- Oct 9, 2009
- Reaction score
This guidance sets out the clinical requirements based on the consensus of what is ‘minimally acceptable’ performance in the opinion of the anaesthesia and intensive care medicine professionals and medical device regulators.
UK’s new ventilators still awaiting regulatory green light (ft.com, registration may be required)
None of the new mechanical ventilators developed for treating coronavirus patients have obtained UK regulatory approval, a month after the government issued a rallying cry for British industry to help plug a shortage of the devices.
Officials have given conditional commitments to purchase tens of thousands of the life-saving machines which assist patients with respiratory difficulties, subject to safety tests.
In addition to imports and established medical device makers increasing domestic production, big-name UK engineering companies are finalising ventilators designed from scratch and modifying existing products.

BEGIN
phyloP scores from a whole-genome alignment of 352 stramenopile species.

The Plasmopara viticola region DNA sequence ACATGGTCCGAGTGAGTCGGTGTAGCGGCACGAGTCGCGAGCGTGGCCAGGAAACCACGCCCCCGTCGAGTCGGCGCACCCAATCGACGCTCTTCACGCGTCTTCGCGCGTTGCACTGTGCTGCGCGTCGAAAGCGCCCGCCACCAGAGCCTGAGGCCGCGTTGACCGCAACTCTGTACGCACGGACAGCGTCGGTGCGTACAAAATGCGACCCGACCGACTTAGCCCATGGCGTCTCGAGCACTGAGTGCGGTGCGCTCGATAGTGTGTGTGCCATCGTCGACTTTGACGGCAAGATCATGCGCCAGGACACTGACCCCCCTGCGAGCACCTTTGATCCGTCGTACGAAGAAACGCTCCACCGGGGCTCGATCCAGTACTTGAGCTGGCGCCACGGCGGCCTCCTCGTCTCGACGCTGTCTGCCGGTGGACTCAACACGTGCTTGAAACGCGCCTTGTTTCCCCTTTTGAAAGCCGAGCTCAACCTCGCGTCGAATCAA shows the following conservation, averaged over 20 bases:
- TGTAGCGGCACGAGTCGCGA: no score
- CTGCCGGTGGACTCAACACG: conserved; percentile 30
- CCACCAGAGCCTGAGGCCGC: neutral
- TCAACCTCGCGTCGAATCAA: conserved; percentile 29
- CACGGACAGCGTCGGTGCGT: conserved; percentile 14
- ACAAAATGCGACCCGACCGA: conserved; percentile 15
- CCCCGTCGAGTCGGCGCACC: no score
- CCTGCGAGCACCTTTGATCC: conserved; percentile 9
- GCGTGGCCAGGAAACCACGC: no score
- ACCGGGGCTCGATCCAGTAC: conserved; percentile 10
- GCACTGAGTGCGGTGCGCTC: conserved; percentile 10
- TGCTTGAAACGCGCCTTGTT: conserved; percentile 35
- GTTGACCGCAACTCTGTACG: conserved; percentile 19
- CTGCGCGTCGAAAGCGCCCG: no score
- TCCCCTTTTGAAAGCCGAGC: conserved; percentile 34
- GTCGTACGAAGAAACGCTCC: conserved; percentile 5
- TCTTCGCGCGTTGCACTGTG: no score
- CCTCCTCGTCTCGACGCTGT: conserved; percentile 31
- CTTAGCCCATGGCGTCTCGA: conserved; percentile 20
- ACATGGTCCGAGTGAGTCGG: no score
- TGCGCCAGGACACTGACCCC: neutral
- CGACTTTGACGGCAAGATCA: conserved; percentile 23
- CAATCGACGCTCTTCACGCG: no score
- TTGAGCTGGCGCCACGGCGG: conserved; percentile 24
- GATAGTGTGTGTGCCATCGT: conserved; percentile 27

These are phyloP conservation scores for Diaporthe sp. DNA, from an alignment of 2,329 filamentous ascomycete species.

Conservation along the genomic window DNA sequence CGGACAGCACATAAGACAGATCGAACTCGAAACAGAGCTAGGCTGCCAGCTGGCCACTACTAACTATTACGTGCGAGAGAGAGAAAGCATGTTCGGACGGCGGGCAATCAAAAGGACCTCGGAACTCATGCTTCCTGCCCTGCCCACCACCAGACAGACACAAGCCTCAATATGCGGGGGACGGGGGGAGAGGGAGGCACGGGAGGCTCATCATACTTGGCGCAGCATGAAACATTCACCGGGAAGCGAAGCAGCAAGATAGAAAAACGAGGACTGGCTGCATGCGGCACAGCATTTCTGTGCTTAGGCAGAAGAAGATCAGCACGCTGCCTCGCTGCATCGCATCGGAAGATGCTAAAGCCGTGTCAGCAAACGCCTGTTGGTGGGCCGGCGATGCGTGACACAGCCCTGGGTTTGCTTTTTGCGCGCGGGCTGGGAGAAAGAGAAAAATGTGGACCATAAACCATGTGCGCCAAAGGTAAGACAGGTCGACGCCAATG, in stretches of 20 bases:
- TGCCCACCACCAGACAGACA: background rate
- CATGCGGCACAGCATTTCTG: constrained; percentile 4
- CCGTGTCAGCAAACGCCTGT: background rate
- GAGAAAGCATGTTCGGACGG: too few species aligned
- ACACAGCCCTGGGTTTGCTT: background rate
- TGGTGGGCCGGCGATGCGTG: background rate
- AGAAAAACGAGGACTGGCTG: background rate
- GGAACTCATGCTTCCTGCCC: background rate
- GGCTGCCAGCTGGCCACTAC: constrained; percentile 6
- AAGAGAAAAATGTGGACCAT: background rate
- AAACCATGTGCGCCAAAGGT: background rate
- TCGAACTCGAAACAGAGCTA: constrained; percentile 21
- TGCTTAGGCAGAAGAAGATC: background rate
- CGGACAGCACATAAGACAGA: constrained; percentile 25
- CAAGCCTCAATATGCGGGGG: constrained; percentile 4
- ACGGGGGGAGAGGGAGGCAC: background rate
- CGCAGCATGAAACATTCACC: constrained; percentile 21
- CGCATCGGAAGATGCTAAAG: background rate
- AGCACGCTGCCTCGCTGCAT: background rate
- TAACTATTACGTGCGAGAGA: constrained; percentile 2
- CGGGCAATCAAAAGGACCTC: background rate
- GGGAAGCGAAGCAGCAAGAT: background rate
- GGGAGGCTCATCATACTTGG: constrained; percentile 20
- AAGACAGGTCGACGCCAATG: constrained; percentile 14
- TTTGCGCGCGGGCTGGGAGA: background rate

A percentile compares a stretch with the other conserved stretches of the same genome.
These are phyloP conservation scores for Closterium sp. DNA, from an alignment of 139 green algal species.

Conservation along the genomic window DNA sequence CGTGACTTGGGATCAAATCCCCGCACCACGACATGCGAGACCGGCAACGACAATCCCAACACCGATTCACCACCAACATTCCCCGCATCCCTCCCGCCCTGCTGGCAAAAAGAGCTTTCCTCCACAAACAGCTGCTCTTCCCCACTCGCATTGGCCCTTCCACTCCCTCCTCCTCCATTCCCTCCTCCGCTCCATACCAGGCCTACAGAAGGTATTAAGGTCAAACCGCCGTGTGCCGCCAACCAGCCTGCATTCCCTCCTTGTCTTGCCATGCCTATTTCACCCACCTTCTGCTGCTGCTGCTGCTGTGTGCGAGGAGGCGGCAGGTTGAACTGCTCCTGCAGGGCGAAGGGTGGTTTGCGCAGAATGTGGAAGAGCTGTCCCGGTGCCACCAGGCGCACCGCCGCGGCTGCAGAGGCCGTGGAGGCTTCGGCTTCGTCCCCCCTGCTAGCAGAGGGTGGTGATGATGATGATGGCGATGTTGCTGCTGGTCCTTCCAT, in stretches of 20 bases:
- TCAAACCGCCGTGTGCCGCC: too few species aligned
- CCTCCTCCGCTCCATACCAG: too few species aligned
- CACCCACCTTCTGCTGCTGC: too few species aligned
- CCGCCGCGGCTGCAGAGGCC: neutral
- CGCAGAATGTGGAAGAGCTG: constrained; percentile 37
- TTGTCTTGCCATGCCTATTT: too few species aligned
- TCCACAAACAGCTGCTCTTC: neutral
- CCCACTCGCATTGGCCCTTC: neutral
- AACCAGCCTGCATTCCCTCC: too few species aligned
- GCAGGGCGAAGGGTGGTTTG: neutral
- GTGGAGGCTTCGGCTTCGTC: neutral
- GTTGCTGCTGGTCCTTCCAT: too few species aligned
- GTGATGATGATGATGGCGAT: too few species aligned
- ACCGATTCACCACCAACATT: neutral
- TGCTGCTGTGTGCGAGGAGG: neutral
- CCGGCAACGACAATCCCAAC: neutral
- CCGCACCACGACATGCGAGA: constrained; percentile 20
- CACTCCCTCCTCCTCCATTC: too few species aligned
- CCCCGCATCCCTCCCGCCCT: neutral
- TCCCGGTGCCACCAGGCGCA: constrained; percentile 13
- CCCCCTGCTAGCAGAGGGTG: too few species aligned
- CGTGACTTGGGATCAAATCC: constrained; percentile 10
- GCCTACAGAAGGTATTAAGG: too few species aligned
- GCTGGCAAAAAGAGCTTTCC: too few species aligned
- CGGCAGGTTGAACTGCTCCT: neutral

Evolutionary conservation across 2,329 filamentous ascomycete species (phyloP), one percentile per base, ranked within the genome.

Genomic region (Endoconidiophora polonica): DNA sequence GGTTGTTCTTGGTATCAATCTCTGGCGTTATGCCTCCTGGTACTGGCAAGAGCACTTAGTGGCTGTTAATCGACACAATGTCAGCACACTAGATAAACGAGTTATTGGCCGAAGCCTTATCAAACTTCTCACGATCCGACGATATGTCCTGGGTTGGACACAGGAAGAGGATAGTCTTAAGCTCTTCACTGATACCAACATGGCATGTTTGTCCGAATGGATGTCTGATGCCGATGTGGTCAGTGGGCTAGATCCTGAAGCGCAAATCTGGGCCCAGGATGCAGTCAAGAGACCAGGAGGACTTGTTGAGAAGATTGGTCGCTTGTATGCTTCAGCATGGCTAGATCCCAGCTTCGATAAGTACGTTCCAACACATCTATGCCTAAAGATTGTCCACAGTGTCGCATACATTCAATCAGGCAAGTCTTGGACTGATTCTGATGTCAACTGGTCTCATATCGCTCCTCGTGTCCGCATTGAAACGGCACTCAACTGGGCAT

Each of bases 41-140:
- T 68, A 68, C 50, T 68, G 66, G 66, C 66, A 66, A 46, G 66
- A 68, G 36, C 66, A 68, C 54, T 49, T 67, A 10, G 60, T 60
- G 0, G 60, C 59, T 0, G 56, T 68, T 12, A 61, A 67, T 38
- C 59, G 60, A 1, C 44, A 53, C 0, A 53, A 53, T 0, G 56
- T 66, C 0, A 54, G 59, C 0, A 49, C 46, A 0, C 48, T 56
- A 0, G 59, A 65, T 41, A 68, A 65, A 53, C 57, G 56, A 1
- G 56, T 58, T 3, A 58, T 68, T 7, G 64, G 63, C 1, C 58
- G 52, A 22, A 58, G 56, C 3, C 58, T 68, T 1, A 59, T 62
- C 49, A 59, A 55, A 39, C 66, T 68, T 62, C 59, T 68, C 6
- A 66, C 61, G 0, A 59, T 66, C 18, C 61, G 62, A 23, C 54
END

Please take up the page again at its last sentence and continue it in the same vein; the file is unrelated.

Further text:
However, the new models — which include one by Dyson — have yet to receive the green light from the Medicines and Healthcare products Regulatory Agency (MHRA), according to a government official.
Among equipment awaiting clearance is a tweaked version of a machine already manufactured domestically by Penlon in Oxfordshire, which is in the final clinical stages, according to people aware of the matter.
The Cabinet Office confirmed at the weekend that it had withdrawn support for a ventilator under development by a collaboration of Formula 1 teams, called BlueSky, “following a reassessment of the product’s viability in light of the ever developing picture around what is needed to most effectively treat Covid-19”. In a letter of intent, the government had provisionally ordered thousands of machines from BlueSky. “We are continuing to work at unprecedented speed with a number of other manufacturers to scale up UK production of ventilators,” it added.
The delays appear to be linked in part to the changing clinical understanding of how to best treat the disease amid disagreements within the medical profession about when to deploy invasive ventilation for coronavirus patients.